So the NFS option and the other capacity enhancements totaling up to 80 new seats are meant to regain the A380’s CASM advantage.
NFS and other capacity enhancements don’t alter the A380’s fundamental flaws
The challenge is that the A380’s problem isn’t with CASM, but it’s that airlines can’t fill the plane with 500+ seats. Even in today’s world of rapid demand growth and air traffic control/airport infrastructure constraints, the number of market segments that can sustain 550+ seats on a single flight is tiny.
Particularly year round, as there are plenty of markets to fly the A380 in during the IATA Northern Summer (April-October) but comparatively few during the IATA Northern Winter (November – March).
The preference for frequency from business travelers (who drive purchases for the world’s biggest airlines) is strong enough that the A380 can really only be used on long haul routes, and you either need a truly massive and powerful hub, or a home base airport with capacity constraints to sustain A380 service.
The list of airlines that have been 100% successful with the A380 is basically Emirates, Singapore Airlines, Lufthansa, Korean Air, and British Airways. And even Singapore Airlines isn’t thrilled with its A380s and is returning its original 5 frames while Lufthansa reduced its original order. Air France, Virgin Atlantic, and Qantas have deferred or reduced their orders for A380s.
Meanwhile lessor ILFC, Skymark Airlines, Kingfisher Airlines (who went out of business), Air Austral, and the government of Saudi Arabia outright canceled their orders.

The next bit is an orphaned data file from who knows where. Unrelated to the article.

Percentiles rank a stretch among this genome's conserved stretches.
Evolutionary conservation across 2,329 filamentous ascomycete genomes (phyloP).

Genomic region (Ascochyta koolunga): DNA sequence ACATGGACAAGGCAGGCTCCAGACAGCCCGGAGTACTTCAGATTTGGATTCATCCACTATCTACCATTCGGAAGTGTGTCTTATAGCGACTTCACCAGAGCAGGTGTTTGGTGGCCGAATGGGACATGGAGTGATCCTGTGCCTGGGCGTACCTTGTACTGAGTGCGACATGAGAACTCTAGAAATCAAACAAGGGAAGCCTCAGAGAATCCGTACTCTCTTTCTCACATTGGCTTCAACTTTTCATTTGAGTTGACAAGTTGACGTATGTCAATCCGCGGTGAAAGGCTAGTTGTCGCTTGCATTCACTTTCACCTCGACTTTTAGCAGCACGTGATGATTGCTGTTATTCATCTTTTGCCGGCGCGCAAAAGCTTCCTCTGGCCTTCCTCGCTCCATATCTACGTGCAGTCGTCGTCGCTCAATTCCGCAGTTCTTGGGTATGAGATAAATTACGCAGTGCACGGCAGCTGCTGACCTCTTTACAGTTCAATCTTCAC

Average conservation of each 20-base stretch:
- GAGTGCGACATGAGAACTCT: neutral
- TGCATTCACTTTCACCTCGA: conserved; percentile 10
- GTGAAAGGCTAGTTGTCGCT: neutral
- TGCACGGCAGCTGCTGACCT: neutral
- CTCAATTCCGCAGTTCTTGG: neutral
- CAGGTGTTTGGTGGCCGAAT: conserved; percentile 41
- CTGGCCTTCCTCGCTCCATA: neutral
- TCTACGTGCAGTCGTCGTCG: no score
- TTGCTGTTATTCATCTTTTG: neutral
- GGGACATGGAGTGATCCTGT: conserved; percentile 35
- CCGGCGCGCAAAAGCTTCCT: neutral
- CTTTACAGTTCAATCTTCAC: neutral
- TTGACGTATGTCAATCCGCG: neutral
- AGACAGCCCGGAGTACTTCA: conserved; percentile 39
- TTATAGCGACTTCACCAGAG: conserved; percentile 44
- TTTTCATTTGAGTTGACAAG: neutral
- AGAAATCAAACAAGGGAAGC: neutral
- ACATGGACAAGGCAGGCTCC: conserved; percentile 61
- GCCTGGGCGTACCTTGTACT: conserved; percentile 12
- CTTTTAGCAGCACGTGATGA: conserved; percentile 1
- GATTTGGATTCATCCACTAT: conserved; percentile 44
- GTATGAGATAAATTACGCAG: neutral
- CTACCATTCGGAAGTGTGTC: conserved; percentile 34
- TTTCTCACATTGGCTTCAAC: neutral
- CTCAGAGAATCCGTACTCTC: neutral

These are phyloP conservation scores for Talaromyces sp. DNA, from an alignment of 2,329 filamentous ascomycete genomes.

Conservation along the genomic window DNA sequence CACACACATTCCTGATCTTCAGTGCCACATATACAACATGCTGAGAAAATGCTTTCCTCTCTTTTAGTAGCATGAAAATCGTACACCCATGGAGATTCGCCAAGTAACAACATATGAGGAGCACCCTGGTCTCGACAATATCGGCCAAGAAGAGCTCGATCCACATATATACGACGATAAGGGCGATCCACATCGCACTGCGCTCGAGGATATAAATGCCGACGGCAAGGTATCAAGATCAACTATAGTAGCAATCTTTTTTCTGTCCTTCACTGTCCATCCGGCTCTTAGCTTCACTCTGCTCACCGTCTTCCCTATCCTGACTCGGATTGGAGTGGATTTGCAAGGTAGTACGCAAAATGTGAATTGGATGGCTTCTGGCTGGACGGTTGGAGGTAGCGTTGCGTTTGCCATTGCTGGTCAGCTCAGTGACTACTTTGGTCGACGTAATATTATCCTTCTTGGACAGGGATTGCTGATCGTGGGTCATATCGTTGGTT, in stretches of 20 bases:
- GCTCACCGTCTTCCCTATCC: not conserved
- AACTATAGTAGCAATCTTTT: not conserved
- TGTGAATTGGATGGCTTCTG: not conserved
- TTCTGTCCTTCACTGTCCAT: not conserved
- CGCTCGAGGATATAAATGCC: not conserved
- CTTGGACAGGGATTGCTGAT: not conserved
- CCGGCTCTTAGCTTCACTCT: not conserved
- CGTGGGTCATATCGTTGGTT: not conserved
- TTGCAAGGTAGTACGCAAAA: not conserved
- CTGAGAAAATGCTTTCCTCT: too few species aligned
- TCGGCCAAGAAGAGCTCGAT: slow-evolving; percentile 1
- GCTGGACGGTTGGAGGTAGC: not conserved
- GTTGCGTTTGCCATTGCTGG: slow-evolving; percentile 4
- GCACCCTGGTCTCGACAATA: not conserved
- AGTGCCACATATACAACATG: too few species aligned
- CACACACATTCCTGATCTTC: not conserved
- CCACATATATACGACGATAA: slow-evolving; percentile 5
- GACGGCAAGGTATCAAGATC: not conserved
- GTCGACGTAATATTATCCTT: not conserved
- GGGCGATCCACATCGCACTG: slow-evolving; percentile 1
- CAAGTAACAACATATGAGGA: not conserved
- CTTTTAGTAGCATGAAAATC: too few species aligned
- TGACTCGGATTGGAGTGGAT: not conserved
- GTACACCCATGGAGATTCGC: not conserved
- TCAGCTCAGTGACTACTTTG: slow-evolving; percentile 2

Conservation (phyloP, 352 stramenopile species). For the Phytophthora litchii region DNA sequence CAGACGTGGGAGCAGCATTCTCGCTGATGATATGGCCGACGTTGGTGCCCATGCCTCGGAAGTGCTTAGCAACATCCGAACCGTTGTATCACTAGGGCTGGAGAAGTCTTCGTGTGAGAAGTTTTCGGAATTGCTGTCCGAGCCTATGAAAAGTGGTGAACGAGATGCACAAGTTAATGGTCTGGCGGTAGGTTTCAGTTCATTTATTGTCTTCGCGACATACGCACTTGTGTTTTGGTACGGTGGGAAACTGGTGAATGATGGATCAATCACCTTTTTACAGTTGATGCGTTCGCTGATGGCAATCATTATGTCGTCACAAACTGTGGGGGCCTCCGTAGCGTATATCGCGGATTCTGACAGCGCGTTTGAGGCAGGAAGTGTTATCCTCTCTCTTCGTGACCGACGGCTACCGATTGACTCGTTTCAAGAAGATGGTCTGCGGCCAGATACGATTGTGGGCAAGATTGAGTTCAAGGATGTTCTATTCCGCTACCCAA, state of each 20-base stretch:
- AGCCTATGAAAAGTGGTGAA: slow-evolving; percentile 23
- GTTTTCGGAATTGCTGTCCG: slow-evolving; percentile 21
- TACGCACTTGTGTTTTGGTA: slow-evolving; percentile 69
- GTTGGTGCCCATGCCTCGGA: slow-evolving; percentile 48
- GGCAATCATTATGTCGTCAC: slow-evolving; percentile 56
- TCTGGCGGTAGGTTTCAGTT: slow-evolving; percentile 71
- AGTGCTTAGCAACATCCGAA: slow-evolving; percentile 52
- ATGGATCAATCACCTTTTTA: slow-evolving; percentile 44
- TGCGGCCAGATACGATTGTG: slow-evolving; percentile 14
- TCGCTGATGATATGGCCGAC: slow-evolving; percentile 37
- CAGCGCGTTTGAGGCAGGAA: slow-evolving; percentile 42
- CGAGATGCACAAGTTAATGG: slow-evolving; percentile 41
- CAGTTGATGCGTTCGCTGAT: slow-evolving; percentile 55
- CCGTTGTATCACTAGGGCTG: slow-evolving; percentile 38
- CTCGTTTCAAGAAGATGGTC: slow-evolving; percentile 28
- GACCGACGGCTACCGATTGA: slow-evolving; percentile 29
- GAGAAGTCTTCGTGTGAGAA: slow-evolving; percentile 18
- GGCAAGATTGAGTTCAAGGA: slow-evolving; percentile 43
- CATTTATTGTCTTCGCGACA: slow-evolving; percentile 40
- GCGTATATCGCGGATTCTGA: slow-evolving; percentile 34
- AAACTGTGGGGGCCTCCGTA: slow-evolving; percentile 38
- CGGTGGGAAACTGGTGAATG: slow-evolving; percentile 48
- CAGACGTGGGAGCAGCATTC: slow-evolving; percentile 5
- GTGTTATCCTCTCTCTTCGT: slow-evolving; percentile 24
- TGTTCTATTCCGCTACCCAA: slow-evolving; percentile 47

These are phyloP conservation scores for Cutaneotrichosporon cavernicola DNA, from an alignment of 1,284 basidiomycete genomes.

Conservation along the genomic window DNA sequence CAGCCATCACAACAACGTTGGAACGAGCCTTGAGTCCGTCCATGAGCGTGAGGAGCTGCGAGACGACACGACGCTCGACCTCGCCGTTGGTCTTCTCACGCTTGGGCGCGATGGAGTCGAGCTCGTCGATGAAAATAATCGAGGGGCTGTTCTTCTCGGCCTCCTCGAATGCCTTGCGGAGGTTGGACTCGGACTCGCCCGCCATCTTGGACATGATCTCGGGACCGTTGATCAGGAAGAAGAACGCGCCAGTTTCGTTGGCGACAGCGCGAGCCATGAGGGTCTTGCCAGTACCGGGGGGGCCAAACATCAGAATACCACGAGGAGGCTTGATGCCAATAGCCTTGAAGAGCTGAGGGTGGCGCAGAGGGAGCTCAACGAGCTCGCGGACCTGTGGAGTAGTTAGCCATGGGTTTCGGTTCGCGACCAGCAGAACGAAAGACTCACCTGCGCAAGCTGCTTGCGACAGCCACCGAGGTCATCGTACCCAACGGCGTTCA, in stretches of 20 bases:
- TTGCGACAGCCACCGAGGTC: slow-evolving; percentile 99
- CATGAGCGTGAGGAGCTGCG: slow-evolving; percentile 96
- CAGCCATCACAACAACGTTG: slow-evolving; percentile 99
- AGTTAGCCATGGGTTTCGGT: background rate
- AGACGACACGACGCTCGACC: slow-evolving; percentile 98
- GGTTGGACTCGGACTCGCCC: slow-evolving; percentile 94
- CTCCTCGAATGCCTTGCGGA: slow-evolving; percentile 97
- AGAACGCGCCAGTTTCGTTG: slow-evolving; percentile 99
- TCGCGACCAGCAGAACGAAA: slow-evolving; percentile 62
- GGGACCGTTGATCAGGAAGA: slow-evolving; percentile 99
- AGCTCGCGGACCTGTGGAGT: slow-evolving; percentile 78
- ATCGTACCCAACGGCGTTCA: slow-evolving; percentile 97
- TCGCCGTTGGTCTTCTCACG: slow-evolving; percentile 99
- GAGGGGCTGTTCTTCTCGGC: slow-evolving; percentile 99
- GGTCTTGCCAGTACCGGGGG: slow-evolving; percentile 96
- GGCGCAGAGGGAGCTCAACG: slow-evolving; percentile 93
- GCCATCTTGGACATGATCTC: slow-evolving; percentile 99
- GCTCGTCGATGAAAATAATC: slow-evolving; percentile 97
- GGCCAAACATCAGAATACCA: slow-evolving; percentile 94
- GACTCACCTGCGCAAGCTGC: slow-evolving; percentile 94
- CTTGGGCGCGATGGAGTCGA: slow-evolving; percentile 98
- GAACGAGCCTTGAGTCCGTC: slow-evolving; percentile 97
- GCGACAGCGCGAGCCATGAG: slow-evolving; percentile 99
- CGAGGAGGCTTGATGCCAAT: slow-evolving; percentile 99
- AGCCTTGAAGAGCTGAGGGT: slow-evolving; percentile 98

Even amongst other operators, Malaysia Airlines is only able to sustain the A380 through niche businesses like Haj travel, Asiana’s A380s are fine though they are difficult to fill, as is true for China Southern as well. Etihad and Qatar Airways each fly the A380 as well but it is hardly economical for either airline.
Other than five airlines, every other carrier has either struggled with the business case or configured the A380 with so many premium seats that it ceased to serve missions as a superjumbo (think Korean Air’s 425-seat A380s). The A380 has won 13 net orders since the 777X program was launched (against 250+ for the 777X) and that perfectly illustrates the challenge that the A380 has faced.
Emirates is the linchpin
For a while now, Airbus has held out hope that some of the market trends that it foresaw (developing market growth, Asian ATC constraints) will help buoy the A380 if it can just hold out for the next 2-3 years. The challenge is that the customer most critical to that effort is Emirates, and Emirates is waking up to the fact that its growth story isn’t going to continue unabated forever.
There are myriad reasons for this, many of which I explored in my two-part analysis of the Middle Eastern airline giants and discussed in Episode 25 of the Airways podcasts (you can listen below).
But the long and the short of it is that Emirates may be better off paring back its A380 fleet and focusing more on mid-sized widebodies and the more-flexible 777X given some of the market constraints. Emirates has backed up that conclusion by stating that it would park some of its superjumbos. And that would be very bad news for Airbus.
Without Emirates buying in there is no way for Airbus to credibly keep the A380 alive in its current iteration or launch a re-engined A380neo into the market.
Airbus’ additions of capacity and other improvements to the A380’s passenger experience and unit costs are a great incremental update for existing customers, but they do not change the fundamental flaws that have held back the A380’s sales and business model or its (bleak) future prospects.